Experience with Grapevine: The Growth of Distributed System
Schroeder, Birrell, Needham (1984)
What kind of paper is this?
- Ethernet/gateways/Altos: 30 usec/proc call; 128 KB mem; 5 MB disk
- 17 Grapevine servers.
- 4400 individuals
- 1500 groups.
- 8500 messages; 35,000 receptions.
Effects of scale
- Want to scale by addition of equally powerful servers.
- Should be able to calculate how many servers you need.
- Server load should not scale with overall size of the system.
- Currently handles target size (30 servers; 10,000 users).
- Per-registry state is about 15 KB; fits comfortably.
- Increased growth might imply 3 level naming hierarchy.
- Certain distribution lists proportional to # users ; makes message
delivery slow; on the brink of overload now.
- Could subdivide groups into registry specific groups so that no
server had to handle more than one registry; bulletin boards offer
- Information overload: number of messages generated grows with
the user population.
- Grapevine uses direct connection - as the internet grows, this
become unwieldy; unreliable links are problematic.
- Since messages are shared on a server, want servers to map to
- Currently: avg: 4.7 recipients per message, max: 300, most are 1.
- Knowing when to add servers is easy:
- If link to rest of net is unreliable add server.
- System load gets too heavy. add server/
- Haven't tried it, but consider splitting registry and message
across two machines.
- Assigning secondary inboxes is hard.
- Don't want to overload secondary on failure.
- Still want to get sharing of messages.
- Want to avoid problems with unreliable links.
- Locating registries:
- Registry should be easily accessible to message server
with registry's inbox.
- Distribution lists should be close to the message servers
that accept messages for them.
- Registry data should be robust against links going down.
- Enough replicas to avoid data loss in case of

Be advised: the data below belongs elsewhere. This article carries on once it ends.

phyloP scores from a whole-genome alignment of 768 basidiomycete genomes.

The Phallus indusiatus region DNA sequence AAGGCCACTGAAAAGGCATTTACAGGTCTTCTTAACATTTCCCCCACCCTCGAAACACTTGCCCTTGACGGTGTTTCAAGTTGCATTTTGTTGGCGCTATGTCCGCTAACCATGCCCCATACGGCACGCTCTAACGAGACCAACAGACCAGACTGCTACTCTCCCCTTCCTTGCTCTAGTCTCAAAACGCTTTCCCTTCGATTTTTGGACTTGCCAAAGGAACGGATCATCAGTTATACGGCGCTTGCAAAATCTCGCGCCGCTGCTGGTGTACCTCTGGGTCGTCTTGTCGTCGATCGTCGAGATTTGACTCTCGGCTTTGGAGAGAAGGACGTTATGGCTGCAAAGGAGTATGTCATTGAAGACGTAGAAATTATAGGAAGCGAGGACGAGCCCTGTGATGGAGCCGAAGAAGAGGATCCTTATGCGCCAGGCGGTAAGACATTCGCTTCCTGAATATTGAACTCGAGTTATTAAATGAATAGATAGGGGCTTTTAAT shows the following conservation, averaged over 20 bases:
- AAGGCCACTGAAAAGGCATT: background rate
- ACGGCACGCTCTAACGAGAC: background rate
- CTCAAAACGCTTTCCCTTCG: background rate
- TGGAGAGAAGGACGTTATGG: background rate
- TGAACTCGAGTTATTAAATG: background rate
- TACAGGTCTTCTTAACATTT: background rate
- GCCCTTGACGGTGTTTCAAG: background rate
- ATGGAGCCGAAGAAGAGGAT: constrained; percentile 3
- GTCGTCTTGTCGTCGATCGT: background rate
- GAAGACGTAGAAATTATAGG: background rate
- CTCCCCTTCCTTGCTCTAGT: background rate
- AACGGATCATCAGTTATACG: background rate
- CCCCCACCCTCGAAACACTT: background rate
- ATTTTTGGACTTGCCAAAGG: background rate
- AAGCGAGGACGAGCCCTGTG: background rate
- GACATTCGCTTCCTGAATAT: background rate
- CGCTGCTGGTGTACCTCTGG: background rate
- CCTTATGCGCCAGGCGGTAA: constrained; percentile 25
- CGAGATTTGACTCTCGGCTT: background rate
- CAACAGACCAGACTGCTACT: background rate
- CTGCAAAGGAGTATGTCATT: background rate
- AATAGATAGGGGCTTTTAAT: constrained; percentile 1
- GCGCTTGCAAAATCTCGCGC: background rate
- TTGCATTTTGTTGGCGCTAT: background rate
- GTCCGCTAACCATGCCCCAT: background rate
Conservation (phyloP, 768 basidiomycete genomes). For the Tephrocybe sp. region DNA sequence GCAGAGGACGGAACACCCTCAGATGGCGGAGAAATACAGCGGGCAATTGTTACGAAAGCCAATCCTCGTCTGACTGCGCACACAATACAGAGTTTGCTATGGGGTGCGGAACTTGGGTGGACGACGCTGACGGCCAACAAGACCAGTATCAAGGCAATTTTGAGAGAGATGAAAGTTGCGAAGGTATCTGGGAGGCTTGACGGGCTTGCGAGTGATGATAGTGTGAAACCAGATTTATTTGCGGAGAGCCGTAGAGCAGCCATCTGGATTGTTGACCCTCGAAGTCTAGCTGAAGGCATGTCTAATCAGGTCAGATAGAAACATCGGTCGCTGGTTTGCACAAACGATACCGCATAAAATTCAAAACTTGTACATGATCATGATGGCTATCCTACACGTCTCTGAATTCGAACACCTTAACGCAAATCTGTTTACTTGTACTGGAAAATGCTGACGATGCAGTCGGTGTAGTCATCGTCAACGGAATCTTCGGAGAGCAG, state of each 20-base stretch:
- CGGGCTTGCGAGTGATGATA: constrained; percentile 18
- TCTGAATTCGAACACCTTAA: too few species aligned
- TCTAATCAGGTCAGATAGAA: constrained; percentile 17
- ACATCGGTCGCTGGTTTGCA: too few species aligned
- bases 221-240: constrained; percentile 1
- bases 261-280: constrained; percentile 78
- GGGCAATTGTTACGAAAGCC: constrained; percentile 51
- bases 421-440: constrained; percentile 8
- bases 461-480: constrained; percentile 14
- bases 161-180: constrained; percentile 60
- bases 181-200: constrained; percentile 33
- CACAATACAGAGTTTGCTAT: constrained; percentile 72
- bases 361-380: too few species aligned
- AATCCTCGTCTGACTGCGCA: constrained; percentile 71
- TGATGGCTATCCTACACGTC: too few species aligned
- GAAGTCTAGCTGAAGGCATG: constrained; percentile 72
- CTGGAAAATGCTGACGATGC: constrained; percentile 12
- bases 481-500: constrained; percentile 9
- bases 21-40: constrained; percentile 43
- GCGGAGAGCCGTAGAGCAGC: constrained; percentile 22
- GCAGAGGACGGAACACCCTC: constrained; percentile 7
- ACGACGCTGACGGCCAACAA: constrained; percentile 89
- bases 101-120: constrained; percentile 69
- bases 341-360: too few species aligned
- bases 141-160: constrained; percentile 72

- Avoid overloading any particular server.
Transparency of Distribution and Replication
- Most of the time, people see single system image.
- Slow propagation occasionally causes problems.
- Create user in one registration server; access from
- Add person to DL, immediately send to DL.
- Detecting unused distribution lists nearly impossible
- Remailing when an inbox gets deleted/moved is a problem; a delete
on empty flag might have been better.
- Messages sometimes get duplicated in inboxes (repeated names on
- Things are't always done in the best place (e.g. expansion of
- Not good diagnostic support (i.e. why can't I read mail); need
to investigate how much complexity it is worth to provide better monitoring.
Adjusting to Load
- Merges on updates turned out to be suboptimal.
- Most frequent change was adding/deleting to a DL.
- Much better to send the update than the entire list and have the
server to a merge.
- Modified update protocol so that DL changes were broadcast as
updates while others were still merges.
- Grapevine became single source of authentication.
- Use caching (12 hour time out) to improve performance.
- Authentication denial became slow when groups became too
- Added syntactic identifier for groups so that the authenticator could
distinguish groups and expand only those.
- Also keep flattened groups for authentication purposes.
- Did not predict email usage well.
- Many users read from dumb terminals and want:
- Random access to messages (designed for sequential).
- Use inbox as permanent storage (designed as buffer).
Operation of a Dispersed System
- Two types of people need control access: operators and experts.
- Experts are always remote.
- Operators should not have to understand Grapevine internals.
- Have remote fsck capabilities.
- Special expert interface.
- System logs in regular text.
- Record all activities of a server.
- Dead letter facility useful to track mail problems.
- Resource constraints are a source of unreliability.
- Where possible, Grapevine insures that resources don't become
scarce (i.e. don't accept new connections when disk free space is
- Replication for reliability has been a big win.
- However, replication means presence of additional resources.
- Have to realize that average usage differs from peak usage; plan
- Willingness to reserve resources is not always available.
- Archiving was added as an after thought -- they really needed
Some Favorite Quotes
- At some point the number of messages arriving for a user would
start to overwhelm both the user and the system. We do not know if
this phenomenon has a natural sociological limit. In the world of
paper, the problem is controlled by the distribution of information
through periodicals that have editors to filter the input. An
analogous filtering mechanism will be required in the world of
electronic message systems before they can become universal.
- The Grapevine inboxes that are intended as buffers become semipermanent repositories for
these users, loading the system in unin- tended ways